Encounter with the yeti


We live in a fast-paced, modern age chock-full of invention and innovation. However, out of all of the current technology, I still find hipsters one of our generation’s more surprising developments. How on earth did a grown-ass man with a plaid shirt, beard, and glasses go from intimidating authority figure to meek Starbucks barista?  It baffles me to this day, which brings me to The Yeti in downtown Kitchener, a place synonymous with the word “hipster” itself.

 Residing in a tiny house, The Yeti is so cool that there’s no indication on the building that you’re even at the place aside from a single stand-up sign on the street. Inside, it’s somewhat quaint with a quintessential, no-nonsense appeal about its mismatched tables and chairs, accompanied by artwork featuring the infamous sasquatch on the wall.

 Surveying the menu, I opted for items as intriguing as the place itself: The Pregnant Cowgirl (an organic multigrain bagel with avocado, cheddar, bacon, tomato and garlic aioli) along with the Paleo Pancakes (plaintain and chorizo pancakes with Sriracha on top, salad, and hash). Coffee was a no-brainer, and gladly didn’t disappoint; smooth and wholesome, I instantly wished I’d ordered the refillable option that was just a few cents more. 

Soon enough, my order arrived, and the awaited Pregnant Cowgirl looked petite in the plate’s vastness. The bagel itself was delicious, light without being perforated; a fantastically compact bed for the multitude of grain and sesame seeds it featured, making me appreciate true bakery freshness. 

As for the rest of the Cowgirl, the egg and tomato were satisfactory in quality, but what elevated the bagel from humdrum weekday breakfast was the addition of avocado and garlic aioli. Avocado is (as my friend likes to put it) the butter of vegetables, and in this dish it added a renewed luxuriousness that the dish would’ve cried out for otherwise. 

Additionally, the garlic aioli added a tangy element that tasted great when I could find it… Unfortunately, it proved a bit too subtle for my garlic-loving preference. 

Finally, the all-important bacon was well-cooked and seasoned, providing a textural element that contrasted nicely with the softer toppings; however, I wish that I had the option to try the Jazcon instead (a coconut bacon substitute for vegetarians/vegans).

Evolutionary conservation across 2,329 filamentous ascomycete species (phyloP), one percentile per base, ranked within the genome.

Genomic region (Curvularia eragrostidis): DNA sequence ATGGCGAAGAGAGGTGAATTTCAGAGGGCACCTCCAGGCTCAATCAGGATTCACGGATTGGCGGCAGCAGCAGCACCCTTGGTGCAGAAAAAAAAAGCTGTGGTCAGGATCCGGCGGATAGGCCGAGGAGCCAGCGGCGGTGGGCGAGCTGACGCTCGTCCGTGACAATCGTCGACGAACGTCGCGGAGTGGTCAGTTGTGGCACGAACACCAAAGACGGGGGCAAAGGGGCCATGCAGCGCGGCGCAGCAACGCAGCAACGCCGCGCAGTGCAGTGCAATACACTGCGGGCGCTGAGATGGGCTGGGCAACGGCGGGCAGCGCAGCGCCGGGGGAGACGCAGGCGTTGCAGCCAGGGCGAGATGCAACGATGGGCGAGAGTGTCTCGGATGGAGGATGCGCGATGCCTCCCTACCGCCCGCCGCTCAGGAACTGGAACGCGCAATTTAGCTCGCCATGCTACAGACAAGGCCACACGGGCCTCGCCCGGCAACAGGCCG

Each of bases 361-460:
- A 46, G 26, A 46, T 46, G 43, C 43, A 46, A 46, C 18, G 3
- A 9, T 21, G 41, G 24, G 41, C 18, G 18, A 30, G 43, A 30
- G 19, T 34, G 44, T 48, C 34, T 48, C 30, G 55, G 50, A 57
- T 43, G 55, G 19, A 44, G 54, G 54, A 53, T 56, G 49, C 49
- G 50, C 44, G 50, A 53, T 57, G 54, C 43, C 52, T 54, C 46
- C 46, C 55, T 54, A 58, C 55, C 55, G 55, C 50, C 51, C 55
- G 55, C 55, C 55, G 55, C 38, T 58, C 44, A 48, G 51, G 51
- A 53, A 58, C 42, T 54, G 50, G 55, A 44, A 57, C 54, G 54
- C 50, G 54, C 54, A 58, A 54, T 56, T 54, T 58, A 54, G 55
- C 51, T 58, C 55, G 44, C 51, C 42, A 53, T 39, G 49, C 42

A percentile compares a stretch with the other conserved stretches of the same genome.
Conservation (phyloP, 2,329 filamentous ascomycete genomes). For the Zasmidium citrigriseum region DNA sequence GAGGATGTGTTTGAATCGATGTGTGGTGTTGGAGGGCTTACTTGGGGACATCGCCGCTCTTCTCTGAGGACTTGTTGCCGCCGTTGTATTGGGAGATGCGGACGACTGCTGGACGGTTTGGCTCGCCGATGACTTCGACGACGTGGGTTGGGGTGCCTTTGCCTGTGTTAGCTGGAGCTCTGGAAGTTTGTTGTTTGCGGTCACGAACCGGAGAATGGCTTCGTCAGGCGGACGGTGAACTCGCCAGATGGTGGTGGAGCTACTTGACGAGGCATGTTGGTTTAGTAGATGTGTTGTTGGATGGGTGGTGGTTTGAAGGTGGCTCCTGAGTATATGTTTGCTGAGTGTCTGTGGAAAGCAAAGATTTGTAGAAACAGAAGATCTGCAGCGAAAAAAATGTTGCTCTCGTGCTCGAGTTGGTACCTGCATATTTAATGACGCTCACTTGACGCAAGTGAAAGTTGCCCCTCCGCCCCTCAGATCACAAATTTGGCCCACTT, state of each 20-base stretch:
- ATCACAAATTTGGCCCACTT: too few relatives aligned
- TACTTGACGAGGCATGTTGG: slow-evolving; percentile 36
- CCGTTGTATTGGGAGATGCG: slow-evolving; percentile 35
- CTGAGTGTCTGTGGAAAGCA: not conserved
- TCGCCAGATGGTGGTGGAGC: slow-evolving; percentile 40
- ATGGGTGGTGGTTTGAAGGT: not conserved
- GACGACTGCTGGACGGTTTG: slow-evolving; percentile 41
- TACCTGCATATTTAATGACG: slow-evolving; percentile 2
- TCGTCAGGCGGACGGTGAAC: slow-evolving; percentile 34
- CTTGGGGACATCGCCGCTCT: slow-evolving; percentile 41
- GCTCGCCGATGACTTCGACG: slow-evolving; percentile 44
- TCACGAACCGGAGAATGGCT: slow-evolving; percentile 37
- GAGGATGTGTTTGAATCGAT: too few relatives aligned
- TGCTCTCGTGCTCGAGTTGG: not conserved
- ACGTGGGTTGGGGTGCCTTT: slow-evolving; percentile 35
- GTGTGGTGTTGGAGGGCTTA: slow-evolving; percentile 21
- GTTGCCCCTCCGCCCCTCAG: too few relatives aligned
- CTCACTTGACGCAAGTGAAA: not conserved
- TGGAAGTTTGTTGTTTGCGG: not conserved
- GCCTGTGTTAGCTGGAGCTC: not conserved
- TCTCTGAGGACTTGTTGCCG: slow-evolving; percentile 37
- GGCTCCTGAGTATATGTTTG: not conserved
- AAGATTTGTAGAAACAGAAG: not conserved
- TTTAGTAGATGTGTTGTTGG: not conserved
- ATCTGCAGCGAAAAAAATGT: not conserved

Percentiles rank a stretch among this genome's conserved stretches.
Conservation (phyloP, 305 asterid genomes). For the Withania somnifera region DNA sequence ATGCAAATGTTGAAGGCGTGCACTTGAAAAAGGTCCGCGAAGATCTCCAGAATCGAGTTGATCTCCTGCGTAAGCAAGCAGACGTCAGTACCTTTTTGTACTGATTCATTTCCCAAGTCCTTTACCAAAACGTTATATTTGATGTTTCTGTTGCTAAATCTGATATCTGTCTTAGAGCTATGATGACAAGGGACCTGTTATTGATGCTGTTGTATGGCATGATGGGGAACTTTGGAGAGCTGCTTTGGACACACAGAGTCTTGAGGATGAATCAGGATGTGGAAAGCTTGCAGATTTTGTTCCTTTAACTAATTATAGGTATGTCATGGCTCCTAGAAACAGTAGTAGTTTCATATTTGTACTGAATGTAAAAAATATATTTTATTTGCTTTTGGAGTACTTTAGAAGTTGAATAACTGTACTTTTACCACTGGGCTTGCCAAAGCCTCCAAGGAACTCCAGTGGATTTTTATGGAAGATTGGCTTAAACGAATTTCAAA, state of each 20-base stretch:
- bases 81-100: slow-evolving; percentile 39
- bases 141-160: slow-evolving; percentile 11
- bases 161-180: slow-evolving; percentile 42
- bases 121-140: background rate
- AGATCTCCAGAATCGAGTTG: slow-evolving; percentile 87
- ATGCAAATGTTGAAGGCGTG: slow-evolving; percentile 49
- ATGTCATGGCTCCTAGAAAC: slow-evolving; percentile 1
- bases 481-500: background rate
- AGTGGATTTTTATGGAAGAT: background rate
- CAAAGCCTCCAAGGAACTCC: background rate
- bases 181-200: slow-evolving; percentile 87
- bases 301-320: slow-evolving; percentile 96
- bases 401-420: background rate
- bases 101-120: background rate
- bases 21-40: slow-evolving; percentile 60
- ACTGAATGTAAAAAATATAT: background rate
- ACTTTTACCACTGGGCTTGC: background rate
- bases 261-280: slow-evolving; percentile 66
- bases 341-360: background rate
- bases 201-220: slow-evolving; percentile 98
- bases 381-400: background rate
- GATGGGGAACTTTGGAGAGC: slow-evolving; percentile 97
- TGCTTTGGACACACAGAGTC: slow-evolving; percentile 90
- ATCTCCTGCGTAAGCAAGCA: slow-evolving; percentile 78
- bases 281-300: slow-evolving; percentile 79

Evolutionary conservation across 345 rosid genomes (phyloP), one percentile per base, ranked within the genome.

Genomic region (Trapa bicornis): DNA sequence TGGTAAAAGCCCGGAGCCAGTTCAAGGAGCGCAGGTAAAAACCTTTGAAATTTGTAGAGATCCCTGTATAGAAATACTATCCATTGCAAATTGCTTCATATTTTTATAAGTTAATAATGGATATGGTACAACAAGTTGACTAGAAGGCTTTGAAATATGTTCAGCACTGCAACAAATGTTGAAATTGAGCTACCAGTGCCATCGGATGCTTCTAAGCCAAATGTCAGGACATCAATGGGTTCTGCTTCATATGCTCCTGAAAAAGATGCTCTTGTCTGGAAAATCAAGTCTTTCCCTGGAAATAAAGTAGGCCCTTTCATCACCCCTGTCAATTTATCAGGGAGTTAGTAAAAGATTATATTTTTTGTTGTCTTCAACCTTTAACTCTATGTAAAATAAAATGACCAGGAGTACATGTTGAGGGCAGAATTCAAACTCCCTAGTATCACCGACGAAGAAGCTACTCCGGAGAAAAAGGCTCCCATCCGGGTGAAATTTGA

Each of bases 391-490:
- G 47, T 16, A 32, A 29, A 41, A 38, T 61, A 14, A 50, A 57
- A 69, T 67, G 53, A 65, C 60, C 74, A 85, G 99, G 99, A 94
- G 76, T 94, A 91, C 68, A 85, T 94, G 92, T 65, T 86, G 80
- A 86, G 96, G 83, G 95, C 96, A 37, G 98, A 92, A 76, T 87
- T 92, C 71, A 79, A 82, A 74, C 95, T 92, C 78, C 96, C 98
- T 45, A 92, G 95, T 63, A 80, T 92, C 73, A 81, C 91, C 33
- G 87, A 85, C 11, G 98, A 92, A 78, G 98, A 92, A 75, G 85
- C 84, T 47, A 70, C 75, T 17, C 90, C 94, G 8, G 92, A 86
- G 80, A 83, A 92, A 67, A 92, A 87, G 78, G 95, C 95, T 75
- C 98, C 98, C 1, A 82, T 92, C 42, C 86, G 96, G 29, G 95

Unfortunately, the other half of the meal, the Paleo Pancakes, proved a half-hearted venture compared to the Pregnant Cowgirl. The anticipated chorizo was not evident and barely accounted for, and although the pancake made for an interesting bite with the addition of actual plantain, its density only made me miss light, buttery pancakes more. Also, in lieu of maple syrup, the Sriracha sauce was a concept that although intriguing, somehow didn’t translate as well in reality. 

Thankfully, the side dishes saved the experience. With sweet and regular roasted potatoes highlighting spiced-up skins, the hash was different from the crispy variety I was used to but successfully played against the Sriracha’s intensity all the same. The accompanying salad was fresh and crunchy, coated in tangy vinaigrette that made the tongue tingle; however, it proved overdressed, making it overwhelming to ultimately finish.

The Yeti is one of the most popular brunch/lunch places in the KW area, and despite my mixed review, there’s a reason why. In true hipster fashion, the restaurant longs for an older, simpler time, and the place’s sheer honesty and love of good food is what makes this cafe worth the trip. Although imperfect, this place is a genuine brunch destination above the rest, and I will go there again to try their newest creations while wearing my most vintage sweater.


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